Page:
More than 1,800 researchers have endorsed the plan by science funding bodies to transition to Open Access their models of disbursing funds to researchers, as the European Plan S continues to garner international backing, such as from China.
A Blog Article by Pablo Markin.
Launched on November 28, 2018, an online statement by scholars from around the world has effectively affirmed the importance of Open Access scientific progress, the barrier-free dissemination of research results and the pivotal role that funders can play, such as through their mandates, in maintaining or changing the existing system of scholarly publishing.
Though this statement does not refer to the Plan S or specific models of Open Access, despite its de facto endorsement of Gold Open Access, it recognizes that communication between different scientific publishing stakeholders will be essential to the shape that transitions to Open Access will be taking, while countervailing the criticism the plan gathered.
At the end of the day, it is funding organizations, such as universities, that are creating incentives for scholars and researchers to choose publication venues for their articles, e.g., by concluding subscription contracts with large publishers of paywall-protected journal. In this respect, the Plan S does not rule out publishing in closed-access journals, as long as pre-print versions of published articles are available from institutional repositories or archives. This is illustrated by the Open Access transition plans of the University of California that considers backing off from renewing its journal subscription contract with Elsevier that entails yearly costs of about 11 million USD in exchange for accessing the publisher’s portfolio of 1,500 periodical titles.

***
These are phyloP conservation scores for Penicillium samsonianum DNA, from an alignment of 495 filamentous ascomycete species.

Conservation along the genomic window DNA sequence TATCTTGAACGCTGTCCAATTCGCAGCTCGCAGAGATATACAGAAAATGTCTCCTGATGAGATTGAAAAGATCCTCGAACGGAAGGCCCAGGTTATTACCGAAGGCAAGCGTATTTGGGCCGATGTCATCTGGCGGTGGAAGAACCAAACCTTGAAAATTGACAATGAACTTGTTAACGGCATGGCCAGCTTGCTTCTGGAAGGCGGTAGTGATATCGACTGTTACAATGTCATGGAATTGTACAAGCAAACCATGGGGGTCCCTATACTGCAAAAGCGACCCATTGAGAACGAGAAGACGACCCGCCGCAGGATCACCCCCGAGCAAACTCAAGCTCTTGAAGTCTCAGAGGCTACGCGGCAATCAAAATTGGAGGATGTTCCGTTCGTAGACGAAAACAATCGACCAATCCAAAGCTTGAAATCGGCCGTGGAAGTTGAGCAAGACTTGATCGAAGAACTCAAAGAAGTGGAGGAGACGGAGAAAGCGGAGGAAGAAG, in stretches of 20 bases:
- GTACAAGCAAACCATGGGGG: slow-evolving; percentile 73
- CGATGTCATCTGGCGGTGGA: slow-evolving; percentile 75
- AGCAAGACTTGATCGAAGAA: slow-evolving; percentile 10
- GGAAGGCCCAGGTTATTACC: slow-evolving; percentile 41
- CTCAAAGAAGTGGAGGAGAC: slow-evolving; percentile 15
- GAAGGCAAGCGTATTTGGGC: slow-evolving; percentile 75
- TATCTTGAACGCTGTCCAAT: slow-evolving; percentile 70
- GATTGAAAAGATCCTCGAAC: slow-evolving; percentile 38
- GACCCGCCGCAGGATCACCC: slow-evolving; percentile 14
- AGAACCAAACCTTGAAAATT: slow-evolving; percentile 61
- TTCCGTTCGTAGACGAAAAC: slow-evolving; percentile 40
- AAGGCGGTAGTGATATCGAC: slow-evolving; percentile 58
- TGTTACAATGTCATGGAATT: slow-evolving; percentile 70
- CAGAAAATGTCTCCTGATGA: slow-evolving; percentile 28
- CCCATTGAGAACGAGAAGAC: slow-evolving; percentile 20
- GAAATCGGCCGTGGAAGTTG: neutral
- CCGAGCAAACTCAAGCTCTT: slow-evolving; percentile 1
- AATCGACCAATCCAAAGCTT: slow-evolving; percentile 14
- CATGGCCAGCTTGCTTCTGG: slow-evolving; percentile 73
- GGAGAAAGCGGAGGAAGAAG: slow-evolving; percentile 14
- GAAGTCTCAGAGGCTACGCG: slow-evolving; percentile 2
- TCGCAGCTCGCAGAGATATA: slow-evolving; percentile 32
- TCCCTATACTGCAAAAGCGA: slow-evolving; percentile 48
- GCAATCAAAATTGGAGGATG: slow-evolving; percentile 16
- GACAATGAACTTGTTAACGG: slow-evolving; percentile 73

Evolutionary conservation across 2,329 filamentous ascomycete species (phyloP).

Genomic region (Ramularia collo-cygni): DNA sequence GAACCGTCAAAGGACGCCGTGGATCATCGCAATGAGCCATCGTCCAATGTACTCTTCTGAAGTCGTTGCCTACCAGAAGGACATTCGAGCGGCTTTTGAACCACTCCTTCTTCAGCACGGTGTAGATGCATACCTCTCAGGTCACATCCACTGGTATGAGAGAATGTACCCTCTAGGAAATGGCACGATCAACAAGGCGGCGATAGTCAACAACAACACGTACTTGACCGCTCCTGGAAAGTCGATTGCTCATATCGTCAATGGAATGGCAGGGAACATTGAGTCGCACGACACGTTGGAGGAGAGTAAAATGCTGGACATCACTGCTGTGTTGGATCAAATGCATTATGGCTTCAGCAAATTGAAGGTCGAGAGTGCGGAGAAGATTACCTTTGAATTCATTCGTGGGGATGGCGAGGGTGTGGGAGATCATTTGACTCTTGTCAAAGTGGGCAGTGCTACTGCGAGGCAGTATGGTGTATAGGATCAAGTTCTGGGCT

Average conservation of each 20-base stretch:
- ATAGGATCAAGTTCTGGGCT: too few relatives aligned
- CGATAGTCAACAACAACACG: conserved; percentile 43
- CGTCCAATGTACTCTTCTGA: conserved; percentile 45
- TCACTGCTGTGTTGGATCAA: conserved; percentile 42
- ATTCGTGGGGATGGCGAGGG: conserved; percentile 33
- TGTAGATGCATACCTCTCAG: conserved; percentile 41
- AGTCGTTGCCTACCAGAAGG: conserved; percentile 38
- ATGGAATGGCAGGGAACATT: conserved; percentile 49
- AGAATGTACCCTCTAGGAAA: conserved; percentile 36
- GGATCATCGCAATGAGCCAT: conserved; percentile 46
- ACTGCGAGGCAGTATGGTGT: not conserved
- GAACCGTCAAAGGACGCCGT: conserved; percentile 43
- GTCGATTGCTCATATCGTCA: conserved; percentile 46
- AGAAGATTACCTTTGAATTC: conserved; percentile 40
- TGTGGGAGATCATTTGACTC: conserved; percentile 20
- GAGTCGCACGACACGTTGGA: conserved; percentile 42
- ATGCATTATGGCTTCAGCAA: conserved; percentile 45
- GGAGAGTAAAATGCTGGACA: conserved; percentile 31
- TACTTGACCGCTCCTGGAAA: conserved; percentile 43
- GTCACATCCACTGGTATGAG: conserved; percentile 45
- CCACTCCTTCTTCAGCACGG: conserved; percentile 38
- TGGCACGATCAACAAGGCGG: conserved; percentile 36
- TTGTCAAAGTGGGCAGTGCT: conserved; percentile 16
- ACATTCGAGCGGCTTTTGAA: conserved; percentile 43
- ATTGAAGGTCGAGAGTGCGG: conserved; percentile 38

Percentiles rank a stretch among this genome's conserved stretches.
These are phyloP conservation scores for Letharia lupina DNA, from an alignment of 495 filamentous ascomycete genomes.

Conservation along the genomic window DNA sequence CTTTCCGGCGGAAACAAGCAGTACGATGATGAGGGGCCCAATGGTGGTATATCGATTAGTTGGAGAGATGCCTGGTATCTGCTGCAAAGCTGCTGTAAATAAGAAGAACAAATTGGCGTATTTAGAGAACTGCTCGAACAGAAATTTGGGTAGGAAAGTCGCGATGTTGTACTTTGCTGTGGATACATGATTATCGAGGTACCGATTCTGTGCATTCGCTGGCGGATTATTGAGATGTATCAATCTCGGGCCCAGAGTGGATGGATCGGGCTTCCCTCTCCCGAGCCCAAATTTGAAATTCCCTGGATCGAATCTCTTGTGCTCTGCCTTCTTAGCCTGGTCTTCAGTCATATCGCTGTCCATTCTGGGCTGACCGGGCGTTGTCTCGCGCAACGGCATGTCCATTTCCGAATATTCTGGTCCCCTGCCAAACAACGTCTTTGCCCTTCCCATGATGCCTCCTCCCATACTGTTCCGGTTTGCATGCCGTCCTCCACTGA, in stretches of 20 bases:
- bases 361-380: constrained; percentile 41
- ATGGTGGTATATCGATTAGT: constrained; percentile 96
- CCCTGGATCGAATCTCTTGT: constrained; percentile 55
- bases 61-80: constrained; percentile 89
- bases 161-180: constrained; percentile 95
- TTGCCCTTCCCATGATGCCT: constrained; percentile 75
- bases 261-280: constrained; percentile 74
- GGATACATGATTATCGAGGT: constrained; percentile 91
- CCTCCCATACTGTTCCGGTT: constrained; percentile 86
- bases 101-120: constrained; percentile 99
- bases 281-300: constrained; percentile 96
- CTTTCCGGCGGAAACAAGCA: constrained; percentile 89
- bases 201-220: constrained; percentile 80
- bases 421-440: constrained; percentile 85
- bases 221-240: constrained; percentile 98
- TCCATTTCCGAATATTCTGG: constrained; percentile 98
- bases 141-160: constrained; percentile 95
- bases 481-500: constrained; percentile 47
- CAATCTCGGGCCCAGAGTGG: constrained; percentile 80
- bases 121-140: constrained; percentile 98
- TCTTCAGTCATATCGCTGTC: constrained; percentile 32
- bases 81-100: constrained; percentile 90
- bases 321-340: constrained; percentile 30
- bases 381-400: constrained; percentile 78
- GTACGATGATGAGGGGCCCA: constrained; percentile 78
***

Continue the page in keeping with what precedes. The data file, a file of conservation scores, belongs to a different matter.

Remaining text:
For this reason, the University of California, as both a beneficiary of public funding and a body that makes independent budget allocation decisions, would like to conclude with Elsevier a publish-and-read contract that includes both journal subscriptions and the offsetting of article processing charges for articles published in Open Access that total on a yearly basis about 1 million USD in fees paid to this published alone. Yet Elsevier considers the subscription-based publishing as the basis of its business model, while showing willingness to implement Open Access on a limited basis.
However, for increasingly underfunded state-financed universities, such as the University of California, the annually increasing costs of journal subscription contracts, such as more than 11% that Elsevier has been charging between 2013 and 2018, could be becoming difficult to shoulder.
This could also be the reason behind the intention of China’s scientific organizations, such as the Natural Science Foundation of China, to effectuate a transition to Open Access in the long term, in correspondence to the objectives of the Plan S that effectively seeks to change science funding and evaluation criteria.
This shows a global momentum behind Open Access, that across its different models has grown to more than 20% of total scholarly article output worldwide in 2016, as governmental and philanthropic funders of scientific research seek to reduce the lock-in effect of paywall-based models that require regularly renewed subscription agreements with usually rising costs that they entail, such as through read-and-publish agreements.
By Pablo Markin
Featured Image Credits: University of California, Berkeley, CA, USA, April 9, 2010 | © Courtesy of Tom Ipri /Flickr.